Alberta Land Resource Unit. 1997a. Alberta Soil Layer file (Gen 3.0). Edited by J.A. Brierley, B.D. Walker and C.J. Tomas. Agriculture and Agri-Food Canada, Edmonton, Alberta.

        Alberta Land Resource Unit. 1997b. Alberta Soil Names file (Gen 3.0). Edited by J.A. Brierley, B.D. Walker and C.J. Tomas. Agriculture and Agri-Food Canada, Edmonton, Alberta.

        CAESA Soil Inventory Working Group. 1997. CAESA Soil Inventory Project Procedures Manual. Edited by W.L. Nikiforuk, SLRI Consultants Limited. Available from Alberta Agriculture Food and Rural Development, Edmonton, Alberta.

        Ecological Stratification Working Group. 1995. A National Ecological Framework for Canada. Agriculture and Agri-Food Canada Research Branch, Centre for Land and Biological Resources Research; and Environment Canada State of Environment Directorate, Ecozone Analysis Branch. Ottawa-Hull. Report and National map 1:7.5 million scale.

        Ecoregions Working Group. 1989. Ecoclimatic Regions of Canada, First Approximation. Ecoregions Working Group of the Canada Committee on Ecological Land Classification. Ecological Land Classification Series, No. 23, Sustainable Development Branch, Canadian Wildlife Service, Conservation and Protection, Environment Canada, Ottawa, Ont. 119 pp. and map at 1:7 500 000.

        Expert Committee on Soil Survey (ECSS). 1983. The Canada Soil Information System (CanSIS) Manual for describing soils in the field. 1982 revised. Edited by J.H. Day. LRRI Contribution No. 82-52. Research Branch, Agriculture Canada, Ottawa, ON.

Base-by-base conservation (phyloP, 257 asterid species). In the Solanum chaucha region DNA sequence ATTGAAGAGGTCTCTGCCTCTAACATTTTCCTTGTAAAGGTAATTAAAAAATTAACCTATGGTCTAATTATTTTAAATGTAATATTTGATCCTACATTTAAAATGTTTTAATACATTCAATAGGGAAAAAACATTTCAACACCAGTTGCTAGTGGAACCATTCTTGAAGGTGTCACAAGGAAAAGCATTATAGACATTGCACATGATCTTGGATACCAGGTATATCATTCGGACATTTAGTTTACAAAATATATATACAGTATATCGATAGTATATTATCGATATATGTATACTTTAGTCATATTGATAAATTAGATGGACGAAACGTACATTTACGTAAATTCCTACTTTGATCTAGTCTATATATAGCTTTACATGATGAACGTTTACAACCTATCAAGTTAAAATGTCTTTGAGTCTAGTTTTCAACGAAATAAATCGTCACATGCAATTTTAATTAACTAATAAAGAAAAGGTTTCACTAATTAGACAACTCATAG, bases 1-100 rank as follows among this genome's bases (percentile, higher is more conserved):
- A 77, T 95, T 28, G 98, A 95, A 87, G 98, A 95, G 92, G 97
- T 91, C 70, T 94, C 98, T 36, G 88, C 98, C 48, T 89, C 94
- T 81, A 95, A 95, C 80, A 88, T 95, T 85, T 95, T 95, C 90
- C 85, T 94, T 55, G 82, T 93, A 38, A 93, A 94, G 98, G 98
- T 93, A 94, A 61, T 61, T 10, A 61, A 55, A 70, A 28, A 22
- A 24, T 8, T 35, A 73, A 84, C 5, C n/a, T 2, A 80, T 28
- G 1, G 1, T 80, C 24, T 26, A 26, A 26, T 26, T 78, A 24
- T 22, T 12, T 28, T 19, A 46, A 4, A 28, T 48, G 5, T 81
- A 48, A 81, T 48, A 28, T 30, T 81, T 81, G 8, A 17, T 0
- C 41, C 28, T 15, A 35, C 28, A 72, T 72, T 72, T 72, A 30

Soil Classification Working Group. 1998. The Canadian System of Soil Classification. Agric. and Agri-Food Can. Publ. 1646 (Revised). NRC Research Press, Ottawa. 187 pp.

        MacDonald, K.B. and G. Patterson. 1994. CanSIS Manual 3 Procedures and User's Guide - large scale maps (Soil map units, Soil names and Soil layer files section). Revised 1994 by Z. Strzelczyk. Center for Land and Biological Resources Research, Agriculture and Agri-Food Canada, Ottawa, Canada.
         

        Appendices

        Appendix 1. AG30 polygon attribute table
        The polygon attribute table contains  spatial/graphic as well as  geographic setting information for each of the 28 340 recognized soil landscape polygons.
         
        Field NameTypeWidthAllowable valuesExplanation of Field Name
        AREANumeric12 Area of polygon (square meters)